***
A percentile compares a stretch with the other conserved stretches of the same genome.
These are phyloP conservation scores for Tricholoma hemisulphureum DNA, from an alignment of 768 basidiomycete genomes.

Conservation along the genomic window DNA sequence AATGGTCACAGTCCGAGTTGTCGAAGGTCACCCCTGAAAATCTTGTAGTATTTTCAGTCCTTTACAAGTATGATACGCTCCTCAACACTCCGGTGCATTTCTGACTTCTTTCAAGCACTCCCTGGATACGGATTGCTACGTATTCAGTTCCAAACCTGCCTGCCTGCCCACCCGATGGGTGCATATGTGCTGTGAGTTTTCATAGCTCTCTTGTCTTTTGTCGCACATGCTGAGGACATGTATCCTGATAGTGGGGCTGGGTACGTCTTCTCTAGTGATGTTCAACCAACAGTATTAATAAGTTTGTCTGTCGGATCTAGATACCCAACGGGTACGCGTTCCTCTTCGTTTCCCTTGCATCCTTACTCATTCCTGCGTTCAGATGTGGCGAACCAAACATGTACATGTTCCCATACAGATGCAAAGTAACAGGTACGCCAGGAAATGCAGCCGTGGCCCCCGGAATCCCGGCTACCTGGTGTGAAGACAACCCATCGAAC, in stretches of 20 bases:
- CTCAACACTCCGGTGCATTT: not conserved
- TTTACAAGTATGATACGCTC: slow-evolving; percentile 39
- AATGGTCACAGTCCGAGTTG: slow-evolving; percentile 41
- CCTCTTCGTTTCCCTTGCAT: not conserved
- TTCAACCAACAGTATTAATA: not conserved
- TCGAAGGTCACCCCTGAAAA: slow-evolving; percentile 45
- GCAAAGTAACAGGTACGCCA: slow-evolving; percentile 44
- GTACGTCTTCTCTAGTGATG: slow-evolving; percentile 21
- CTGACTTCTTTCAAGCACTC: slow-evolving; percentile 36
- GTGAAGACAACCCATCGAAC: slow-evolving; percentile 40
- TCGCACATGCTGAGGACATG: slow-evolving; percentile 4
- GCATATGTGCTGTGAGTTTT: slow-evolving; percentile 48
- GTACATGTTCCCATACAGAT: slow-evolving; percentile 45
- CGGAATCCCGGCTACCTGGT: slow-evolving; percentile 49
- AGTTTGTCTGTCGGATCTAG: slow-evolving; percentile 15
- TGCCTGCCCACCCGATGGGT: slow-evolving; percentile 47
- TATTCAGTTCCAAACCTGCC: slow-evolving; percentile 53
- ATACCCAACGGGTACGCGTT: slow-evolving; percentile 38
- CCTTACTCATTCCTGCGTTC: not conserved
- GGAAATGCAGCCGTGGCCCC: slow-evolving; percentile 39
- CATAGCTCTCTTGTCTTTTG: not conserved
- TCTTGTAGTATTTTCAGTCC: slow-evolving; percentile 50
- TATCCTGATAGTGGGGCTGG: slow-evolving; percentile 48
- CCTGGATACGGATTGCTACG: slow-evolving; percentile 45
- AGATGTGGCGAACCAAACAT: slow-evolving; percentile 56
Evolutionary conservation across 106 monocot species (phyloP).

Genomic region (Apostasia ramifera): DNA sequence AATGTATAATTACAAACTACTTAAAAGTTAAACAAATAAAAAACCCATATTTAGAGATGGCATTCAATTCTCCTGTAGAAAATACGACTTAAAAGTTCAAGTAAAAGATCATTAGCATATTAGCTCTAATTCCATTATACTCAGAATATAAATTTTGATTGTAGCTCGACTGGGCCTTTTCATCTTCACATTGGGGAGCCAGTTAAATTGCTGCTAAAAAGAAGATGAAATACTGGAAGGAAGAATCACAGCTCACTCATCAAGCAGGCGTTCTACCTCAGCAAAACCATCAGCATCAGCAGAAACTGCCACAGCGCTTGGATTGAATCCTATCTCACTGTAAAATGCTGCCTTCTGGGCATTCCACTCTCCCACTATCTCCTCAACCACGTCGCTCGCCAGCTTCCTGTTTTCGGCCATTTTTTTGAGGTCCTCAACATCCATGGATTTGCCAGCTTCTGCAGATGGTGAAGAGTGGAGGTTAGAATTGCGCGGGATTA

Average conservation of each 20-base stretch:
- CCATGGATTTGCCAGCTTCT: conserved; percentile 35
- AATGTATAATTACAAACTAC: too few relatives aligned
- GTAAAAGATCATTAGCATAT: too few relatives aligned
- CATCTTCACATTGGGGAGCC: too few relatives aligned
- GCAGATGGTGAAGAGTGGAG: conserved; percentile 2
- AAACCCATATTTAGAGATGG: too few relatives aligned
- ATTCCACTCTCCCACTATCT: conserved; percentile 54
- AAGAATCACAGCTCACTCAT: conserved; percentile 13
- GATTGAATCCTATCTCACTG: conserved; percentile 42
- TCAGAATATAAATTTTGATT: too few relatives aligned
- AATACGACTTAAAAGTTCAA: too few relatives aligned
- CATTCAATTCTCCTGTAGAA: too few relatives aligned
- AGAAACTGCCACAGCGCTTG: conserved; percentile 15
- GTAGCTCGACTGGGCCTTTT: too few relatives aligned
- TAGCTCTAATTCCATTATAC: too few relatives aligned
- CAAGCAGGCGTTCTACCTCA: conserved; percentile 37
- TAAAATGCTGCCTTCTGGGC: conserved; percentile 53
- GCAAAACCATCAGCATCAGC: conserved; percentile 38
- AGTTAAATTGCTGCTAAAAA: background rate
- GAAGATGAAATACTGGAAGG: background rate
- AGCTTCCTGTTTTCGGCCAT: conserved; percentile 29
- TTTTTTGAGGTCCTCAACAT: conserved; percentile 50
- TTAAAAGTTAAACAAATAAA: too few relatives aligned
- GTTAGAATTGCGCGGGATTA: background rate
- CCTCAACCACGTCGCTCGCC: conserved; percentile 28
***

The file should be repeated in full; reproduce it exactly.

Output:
A percentile compares a stretch with the other conserved stretches of the same genome.
These are phyloP conservation scores for Tricholoma hemisulphureum DNA, from an alignment of 768 basidiomycete genomes.

Conservation along the genomic window DNA sequence AATGGTCACAGTCCGAGTTGTCGAAGGTCACCCCTGAAAATCTTGTAGTATTTTCAGTCCTTTACAAGTATGATACGCTCCTCAACACTCCGGTGCATTTCTGACTTCTTTCAAGCACTCCCTGGATACGGATTGCTACGTATTCAGTTCCAAACCTGCCTGCCTGCCCACCCGATGGGTGCATATGTGCTGTGAGTTTTCATAGCTCTCTTGTCTTTTGTCGCACATGCTGAGGACATGTATCCTGATAGTGGGGCTGGGTACGTCTTCTCTAGTGATGTTCAACCAACAGTATTAATAAGTTTGTCTGTCGGATCTAGATACCCAACGGGTACGCGTTCCTCTTCGTTTCCCTTGCATCCTTACTCATTCCTGCGTTCAGATGTGGCGAACCAAACATGTACATGTTCCCATACAGATGCAAAGTAACAGGTACGCCAGGAAATGCAGCCGTGGCCCCCGGAATCCCGGCTACCTGGTGTGAAGACAACCCATCGAAC, in stretches of 20 bases:
- CTCAACACTCCGGTGCATTT: not conserved
- TTTACAAGTATGATACGCTC: slow-evolving; percentile 39
- AATGGTCACAGTCCGAGTTG: slow-evolving; percentile 41
- CCTCTTCGTTTCCCTTGCAT: not conserved
- TTCAACCAACAGTATTAATA: not conserved
- TCGAAGGTCACCCCTGAAAA: slow-evolving; percentile 45
- GCAAAGTAACAGGTACGCCA: slow-evolving; percentile 44
- GTACGTCTTCTCTAGTGATG: slow-evolving; percentile 21
- CTGACTTCTTTCAAGCACTC: slow-evolving; percentile 36
- GTGAAGACAACCCATCGAAC: slow-evolving; percentile 40
- TCGCACATGCTGAGGACATG: slow-evolving; percentile 4
- GCATATGTGCTGTGAGTTTT: slow-evolving; percentile 48
- GTACATGTTCCCATACAGAT: slow-evolving; percentile 45
- CGGAATCCCGGCTACCTGGT: slow-evolving; percentile 49
- AGTTTGTCTGTCGGATCTAG: slow-evolving; percentile 15
- TGCCTGCCCACCCGATGGGT: slow-evolving; percentile 47
- TATTCAGTTCCAAACCTGCC: slow-evolving; percentile 53
- ATACCCAACGGGTACGCGTT: slow-evolving; percentile 38
- CCTTACTCATTCCTGCGTTC: not conserved
- GGAAATGCAGCCGTGGCCCC: slow-evolving; percentile 39
- CATAGCTCTCTTGTCTTTTG: not conserved
- TCTTGTAGTATTTTCAGTCC: slow-evolving; percentile 50
- TATCCTGATAGTGGGGCTGG: slow-evolving; percentile 48
- CCTGGATACGGATTGCTACG: slow-evolving; percentile 45
- AGATGTGGCGAACCAAACAT: slow-evolving; percentile 56
Evolutionary conservation across 106 monocot species (phyloP).

Genomic region (Apostasia ramifera): DNA sequence AATGTATAATTACAAACTACTTAAAAGTTAAACAAATAAAAAACCCATATTTAGAGATGGCATTCAATTCTCCTGTAGAAAATACGACTTAAAAGTTCAAGTAAAAGATCATTAGCATATTAGCTCTAATTCCATTATACTCAGAATATAAATTTTGATTGTAGCTCGACTGGGCCTTTTCATCTTCACATTGGGGAGCCAGTTAAATTGCTGCTAAAAAGAAGATGAAATACTGGAAGGAAGAATCACAGCTCACTCATCAAGCAGGCGTTCTACCTCAGCAAAACCATCAGCATCAGCAGAAACTGCCACAGCGCTTGGATTGAATCCTATCTCACTGTAAAATGCTGCCTTCTGGGCATTCCACTCTCCCACTATCTCCTCAACCACGTCGCTCGCCAGCTTCCTGTTTTCGGCCATTTTTTTGAGGTCCTCAACATCCATGGATTTGCCAGCTTCTGCAGATGGTGAAGAGTGGAGGTTAGAATTGCGCGGGATTA

Average conservation of each 20-base stretch:
- CCATGGATTTGCCAGCTTCT: conserved; percentile 35
- AATGTATAATTACAAACTAC: too few relatives aligned
- GTAAAAGATCATTAGCATAT: too few relatives aligned
- CATCTTCACATTGGGGAGCC: too few relatives aligned
- GCAGATGGTGAAGAGTGGAG: conserved; percentile 2
- AAACCCATATTTAGAGATGG: too few relatives aligned
- ATTCCACTCTCCCACTATCT: conserved; percentile 54
- AAGAATCACAGCTCACTCAT: conserved; percentile 13
- GATTGAATCCTATCTCACTG: conserved; percentile 42
- TCAGAATATAAATTTTGATT: too few relatives aligned
- AATACGACTTAAAAGTTCAA: too few relatives aligned
- CATTCAATTCTCCTGTAGAA: too few relatives aligned
- AGAAACTGCCACAGCGCTTG: conserved; percentile 15
- GTAGCTCGACTGGGCCTTTT: too few relatives aligned
- TAGCTCTAATTCCATTATAC: too few relatives aligned
- CAAGCAGGCGTTCTACCTCA: conserved; percentile 37
- TAAAATGCTGCCTTCTGGGC: conserved; percentile 53
- GCAAAACCATCAGCATCAGC: conserved; percentile 38
- AGTTAAATTGCTGCTAAAAA: background rate
- GAAGATGAAATACTGGAAGG: background rate
- AGCTTCCTGTTTTCGGCCAT: conserved; percentile 29
- TTTTTTGAGGTCCTCAACAT: conserved; percentile 50
- TTAAAAGTTAAACAAATAAA: too few relatives aligned
- GTTAGAATTGCGCGGGATTA: background rate
- CCTCAACCACGTCGCTCGCC: conserved; percentile 28